Sustainable Gardens by Deborah in the UPPosted on: April 20, 2011
As I walk around my still snow covered garden area, pondering the new plantings to make, I find myself wondering what more can I put in that I don’t have to keep planting, over and over.
The ‘orchard’ is starting to take shape. All dwarfs and self pollinating, the apple tree is now 3 years in the ground, making it 5 years old.. I just might get some apples soon. If not, the neighbor twenty acres over has several that are producing quite nicely. The cherry tree is now two years here, and has given me a handful of semi-sweet cherries both years. (note to self: that fencing needs to be re-done this year.) The peach tree will take a bit longer to produce, but at least I did that fence right the first time, got to keep those pesky deer from munching on the new shoots as well as the ripe fruit. I might add another cherry tree or another peach this year. It will be interesting to see if the extra fertilizer and liming I did last fall helps them this year.
Berry patches seem to be easier to start, but just as much work to maintain. I planted both June bearing and Ever-bearing strawberries, and the birds think the netting is a silly addition because they find a way in anyhow. They must like them since I don’t get very many. The raspberry, blackberry and thimbleberry wild patches seem to thrive without any help from me, thank goodness!! The soil up here is highly acidic, so blueberries should do well. I frequent the acres and acres of local wild blueberries, and am seriously considering digging some up and replanting them here as my front lawn. Why not? I can’t seem to grow any grass there!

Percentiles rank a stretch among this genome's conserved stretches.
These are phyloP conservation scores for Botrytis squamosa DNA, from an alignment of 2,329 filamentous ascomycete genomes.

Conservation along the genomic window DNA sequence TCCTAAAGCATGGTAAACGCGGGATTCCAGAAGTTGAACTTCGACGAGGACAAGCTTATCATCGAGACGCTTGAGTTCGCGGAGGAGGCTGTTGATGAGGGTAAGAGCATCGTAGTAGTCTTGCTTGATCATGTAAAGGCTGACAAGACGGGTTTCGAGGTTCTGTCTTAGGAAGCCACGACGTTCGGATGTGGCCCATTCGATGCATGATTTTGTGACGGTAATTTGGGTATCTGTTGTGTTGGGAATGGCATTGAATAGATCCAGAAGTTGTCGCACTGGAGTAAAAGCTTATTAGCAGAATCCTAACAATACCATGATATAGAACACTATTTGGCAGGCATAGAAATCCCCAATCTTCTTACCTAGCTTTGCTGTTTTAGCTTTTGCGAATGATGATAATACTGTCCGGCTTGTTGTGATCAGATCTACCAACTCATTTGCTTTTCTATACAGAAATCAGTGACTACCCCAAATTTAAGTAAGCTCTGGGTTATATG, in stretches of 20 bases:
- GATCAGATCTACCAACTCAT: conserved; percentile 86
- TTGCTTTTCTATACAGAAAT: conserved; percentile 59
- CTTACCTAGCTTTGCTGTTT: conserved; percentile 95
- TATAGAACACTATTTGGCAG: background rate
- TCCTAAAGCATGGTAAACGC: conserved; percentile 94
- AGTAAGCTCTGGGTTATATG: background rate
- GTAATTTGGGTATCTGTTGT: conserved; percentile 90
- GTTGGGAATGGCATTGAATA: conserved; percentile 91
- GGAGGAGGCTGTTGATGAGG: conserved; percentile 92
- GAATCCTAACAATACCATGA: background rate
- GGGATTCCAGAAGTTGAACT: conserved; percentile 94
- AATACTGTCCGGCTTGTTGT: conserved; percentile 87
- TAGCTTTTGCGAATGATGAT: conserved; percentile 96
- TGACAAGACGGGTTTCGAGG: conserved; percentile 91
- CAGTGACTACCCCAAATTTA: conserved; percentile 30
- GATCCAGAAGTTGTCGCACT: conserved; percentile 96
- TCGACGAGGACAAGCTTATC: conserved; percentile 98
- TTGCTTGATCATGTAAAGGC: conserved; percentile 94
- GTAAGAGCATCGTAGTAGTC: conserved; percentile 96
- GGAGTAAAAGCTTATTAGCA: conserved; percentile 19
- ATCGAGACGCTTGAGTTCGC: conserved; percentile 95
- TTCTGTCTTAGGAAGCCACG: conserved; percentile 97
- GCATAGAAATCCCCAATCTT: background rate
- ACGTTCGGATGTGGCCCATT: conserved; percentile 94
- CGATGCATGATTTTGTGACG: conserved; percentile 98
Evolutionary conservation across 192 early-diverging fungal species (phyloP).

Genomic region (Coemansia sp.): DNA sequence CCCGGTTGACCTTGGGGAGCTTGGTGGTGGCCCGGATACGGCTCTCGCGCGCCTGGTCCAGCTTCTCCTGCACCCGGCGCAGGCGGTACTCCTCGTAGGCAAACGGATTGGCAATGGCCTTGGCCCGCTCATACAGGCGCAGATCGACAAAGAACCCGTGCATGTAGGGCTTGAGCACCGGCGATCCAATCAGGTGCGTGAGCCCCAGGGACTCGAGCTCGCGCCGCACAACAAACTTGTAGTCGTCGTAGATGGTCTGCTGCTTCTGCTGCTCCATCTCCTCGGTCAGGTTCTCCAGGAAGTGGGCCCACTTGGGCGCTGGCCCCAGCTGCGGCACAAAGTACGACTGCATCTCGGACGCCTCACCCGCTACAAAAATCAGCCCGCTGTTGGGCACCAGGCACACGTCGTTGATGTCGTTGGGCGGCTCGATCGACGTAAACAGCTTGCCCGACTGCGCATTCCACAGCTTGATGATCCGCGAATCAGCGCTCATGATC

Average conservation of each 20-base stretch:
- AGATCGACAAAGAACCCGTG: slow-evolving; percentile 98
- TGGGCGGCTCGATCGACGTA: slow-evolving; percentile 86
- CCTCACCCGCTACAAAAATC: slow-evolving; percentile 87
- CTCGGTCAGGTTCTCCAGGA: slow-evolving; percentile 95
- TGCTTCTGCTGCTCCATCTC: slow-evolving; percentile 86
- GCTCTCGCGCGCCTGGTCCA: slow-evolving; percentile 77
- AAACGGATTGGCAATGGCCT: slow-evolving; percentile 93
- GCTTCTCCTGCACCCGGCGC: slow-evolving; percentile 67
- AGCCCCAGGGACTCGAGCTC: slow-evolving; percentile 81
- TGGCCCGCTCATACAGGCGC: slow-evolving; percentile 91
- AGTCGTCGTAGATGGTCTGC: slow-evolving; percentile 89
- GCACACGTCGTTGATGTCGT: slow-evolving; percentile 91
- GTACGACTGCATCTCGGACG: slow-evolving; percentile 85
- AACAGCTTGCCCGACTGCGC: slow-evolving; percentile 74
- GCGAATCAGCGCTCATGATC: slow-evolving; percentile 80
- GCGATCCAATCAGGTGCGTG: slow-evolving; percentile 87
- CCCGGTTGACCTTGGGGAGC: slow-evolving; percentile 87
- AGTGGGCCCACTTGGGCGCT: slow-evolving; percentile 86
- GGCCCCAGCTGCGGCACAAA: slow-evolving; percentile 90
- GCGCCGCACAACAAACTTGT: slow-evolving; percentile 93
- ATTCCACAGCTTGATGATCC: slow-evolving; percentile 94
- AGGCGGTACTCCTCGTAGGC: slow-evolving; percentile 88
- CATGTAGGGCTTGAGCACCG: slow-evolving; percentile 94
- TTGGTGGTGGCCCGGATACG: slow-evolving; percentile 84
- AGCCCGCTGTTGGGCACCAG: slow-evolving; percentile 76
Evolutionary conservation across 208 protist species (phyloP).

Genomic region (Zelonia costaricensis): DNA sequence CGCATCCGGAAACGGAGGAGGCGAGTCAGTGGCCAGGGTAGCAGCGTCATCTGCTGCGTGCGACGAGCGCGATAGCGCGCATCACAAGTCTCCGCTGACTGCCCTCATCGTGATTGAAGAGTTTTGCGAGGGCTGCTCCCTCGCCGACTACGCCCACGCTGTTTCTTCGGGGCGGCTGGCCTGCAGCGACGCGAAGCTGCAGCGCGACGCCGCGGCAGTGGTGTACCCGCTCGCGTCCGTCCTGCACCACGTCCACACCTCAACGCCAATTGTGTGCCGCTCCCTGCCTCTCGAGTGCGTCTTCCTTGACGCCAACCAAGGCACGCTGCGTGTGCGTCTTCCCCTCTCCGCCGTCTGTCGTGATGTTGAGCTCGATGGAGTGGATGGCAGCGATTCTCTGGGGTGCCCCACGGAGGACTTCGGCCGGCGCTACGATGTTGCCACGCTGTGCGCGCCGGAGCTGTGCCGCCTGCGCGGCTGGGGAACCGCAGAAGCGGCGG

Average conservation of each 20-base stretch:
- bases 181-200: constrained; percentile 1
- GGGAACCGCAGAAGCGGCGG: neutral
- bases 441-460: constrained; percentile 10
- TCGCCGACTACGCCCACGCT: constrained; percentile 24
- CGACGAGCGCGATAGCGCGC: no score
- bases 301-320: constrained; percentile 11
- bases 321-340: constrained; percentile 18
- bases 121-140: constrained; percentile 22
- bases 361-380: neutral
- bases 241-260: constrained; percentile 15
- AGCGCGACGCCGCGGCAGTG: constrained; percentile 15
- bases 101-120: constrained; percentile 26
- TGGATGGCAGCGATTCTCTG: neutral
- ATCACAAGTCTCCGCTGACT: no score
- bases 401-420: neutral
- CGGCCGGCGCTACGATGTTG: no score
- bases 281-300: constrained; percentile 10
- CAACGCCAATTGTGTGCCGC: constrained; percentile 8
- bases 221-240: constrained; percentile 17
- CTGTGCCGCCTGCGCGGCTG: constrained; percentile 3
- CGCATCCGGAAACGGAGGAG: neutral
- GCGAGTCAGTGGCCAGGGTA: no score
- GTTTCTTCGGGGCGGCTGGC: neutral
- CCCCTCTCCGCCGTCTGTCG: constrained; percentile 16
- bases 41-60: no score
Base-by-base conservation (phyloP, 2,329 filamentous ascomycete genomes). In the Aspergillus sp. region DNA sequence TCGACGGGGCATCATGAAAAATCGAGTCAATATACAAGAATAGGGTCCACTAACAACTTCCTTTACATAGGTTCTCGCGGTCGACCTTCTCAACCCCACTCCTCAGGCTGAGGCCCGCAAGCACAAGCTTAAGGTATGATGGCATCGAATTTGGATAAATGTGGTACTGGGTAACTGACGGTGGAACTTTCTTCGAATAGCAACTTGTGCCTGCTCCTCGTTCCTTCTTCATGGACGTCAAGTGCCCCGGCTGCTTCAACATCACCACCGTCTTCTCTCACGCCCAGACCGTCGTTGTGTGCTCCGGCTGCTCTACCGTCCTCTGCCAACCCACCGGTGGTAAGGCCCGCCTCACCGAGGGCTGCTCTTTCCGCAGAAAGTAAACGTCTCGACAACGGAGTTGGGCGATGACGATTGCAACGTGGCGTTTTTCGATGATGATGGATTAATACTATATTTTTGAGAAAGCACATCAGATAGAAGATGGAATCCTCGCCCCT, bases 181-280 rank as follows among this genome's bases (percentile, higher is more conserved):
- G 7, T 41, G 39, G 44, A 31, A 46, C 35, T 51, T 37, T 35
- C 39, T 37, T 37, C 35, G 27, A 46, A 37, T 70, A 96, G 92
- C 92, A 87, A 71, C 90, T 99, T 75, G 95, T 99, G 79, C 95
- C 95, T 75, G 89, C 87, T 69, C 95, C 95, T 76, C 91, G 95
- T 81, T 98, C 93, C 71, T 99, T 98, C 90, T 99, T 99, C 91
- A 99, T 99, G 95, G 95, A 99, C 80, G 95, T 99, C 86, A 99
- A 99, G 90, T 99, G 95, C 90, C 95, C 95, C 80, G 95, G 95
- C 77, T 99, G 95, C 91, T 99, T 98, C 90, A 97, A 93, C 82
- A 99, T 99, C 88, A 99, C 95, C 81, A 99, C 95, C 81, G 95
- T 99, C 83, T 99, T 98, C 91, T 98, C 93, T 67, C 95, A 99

Last summer I was finally able to have a few cuttings from the asparagus roots I put in… but that was AFTER I found out that the asparagus did not like the onion sets I put in with them to save space. That is the one raised bed I will leave where it is.. Those hearty roots do NOT like to be moved around! And the harvest just gets better and better every year.
The Jerusalem artichokes, aka sun chokes, don’t mind being moved, since they just leave some behind and keep growing.. Much like the rhubarb. Ever try to give your rhubarb plant away? I did… every year… it always grew back.
I’m considering a hardy Kiwi, but not sure it will survive my harsh winters. I’ve managed to keep a few dwarf citrus trees from year to year, in pots, as they need to come inside for the winter. I actually got three lemons and two Key Limes last Fall!
There are a few vegetables that we don’t consider as being perennials, but they ARE self producing. In the Fall, when I harvest my potatoes, and after the garden is tilled, I take some of the smallest spuds, and replant them. I want the large ones for eating of course! Most of them DO come back up, or it might be the ones I missed in digging.. That happens too, as I’ve found potatoes growing in the strangest parts of the garden! (I think the tilling helped move them around.)
Another late Fall planting is onions and garlic. Both of which will keep coming up if not harvested. After a year or two though, they WILL need to be separated.
Herbs of course are a whole ‘nuther subject.